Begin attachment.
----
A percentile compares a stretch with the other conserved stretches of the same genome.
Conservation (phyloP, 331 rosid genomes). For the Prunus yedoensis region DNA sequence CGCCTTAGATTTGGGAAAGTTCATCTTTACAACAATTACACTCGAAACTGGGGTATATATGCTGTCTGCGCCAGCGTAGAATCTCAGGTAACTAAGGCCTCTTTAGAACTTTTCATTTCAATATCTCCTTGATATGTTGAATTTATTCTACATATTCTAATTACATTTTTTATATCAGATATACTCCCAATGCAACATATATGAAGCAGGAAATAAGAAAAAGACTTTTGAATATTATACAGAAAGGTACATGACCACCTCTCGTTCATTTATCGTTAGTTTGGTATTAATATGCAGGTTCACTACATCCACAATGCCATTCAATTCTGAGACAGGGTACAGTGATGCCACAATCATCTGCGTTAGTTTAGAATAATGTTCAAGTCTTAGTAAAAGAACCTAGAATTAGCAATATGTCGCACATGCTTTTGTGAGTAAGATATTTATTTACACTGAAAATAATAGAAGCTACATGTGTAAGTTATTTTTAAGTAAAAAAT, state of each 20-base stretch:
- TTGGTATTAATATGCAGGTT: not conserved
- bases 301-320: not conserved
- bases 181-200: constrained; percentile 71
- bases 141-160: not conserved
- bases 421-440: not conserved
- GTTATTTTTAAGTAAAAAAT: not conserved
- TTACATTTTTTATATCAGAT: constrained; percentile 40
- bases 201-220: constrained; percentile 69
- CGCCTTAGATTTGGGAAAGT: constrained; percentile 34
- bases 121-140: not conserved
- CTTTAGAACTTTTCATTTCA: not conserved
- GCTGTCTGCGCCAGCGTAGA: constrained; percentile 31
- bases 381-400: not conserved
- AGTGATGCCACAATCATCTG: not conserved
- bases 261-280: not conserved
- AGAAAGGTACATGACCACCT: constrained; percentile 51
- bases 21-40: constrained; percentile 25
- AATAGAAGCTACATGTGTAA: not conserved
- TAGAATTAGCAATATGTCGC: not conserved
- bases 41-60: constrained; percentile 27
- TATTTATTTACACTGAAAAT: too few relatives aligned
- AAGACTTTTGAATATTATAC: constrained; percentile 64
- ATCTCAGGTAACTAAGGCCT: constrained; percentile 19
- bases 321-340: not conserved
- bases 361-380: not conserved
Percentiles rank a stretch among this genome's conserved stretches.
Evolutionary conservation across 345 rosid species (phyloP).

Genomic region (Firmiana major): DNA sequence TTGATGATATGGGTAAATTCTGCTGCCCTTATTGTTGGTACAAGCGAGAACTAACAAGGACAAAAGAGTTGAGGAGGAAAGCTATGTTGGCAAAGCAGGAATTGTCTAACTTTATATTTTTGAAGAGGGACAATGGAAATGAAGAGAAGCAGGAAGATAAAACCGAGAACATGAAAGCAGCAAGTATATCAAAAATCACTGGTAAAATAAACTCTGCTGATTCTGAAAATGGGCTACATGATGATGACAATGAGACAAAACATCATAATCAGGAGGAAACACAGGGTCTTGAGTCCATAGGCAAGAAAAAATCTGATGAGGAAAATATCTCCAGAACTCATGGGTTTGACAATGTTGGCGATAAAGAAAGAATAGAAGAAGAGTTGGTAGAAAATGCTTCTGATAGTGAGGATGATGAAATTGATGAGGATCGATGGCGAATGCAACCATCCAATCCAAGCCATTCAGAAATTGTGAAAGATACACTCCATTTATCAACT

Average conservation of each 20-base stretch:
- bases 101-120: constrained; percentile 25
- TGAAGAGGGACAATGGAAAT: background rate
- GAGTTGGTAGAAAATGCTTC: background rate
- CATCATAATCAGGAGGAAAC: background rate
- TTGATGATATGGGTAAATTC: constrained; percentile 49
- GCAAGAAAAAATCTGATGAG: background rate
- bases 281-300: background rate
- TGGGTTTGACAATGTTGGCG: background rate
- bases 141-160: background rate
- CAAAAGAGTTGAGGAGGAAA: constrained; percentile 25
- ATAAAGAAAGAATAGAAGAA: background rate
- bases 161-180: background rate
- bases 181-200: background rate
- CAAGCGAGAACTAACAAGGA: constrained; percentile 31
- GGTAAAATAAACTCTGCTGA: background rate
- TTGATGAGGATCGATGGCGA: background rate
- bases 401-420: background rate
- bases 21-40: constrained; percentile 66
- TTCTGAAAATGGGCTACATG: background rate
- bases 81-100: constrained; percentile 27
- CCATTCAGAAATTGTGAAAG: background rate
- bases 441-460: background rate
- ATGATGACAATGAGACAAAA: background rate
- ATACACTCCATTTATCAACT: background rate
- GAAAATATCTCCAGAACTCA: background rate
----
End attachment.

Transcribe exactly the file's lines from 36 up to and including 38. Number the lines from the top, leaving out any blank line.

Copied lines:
- TTGATGATATGGGTAAATTC: constrained; percentile 49
- GCAAGAAAAAATCTGATGAG: background rate
- bases 281-300: background rate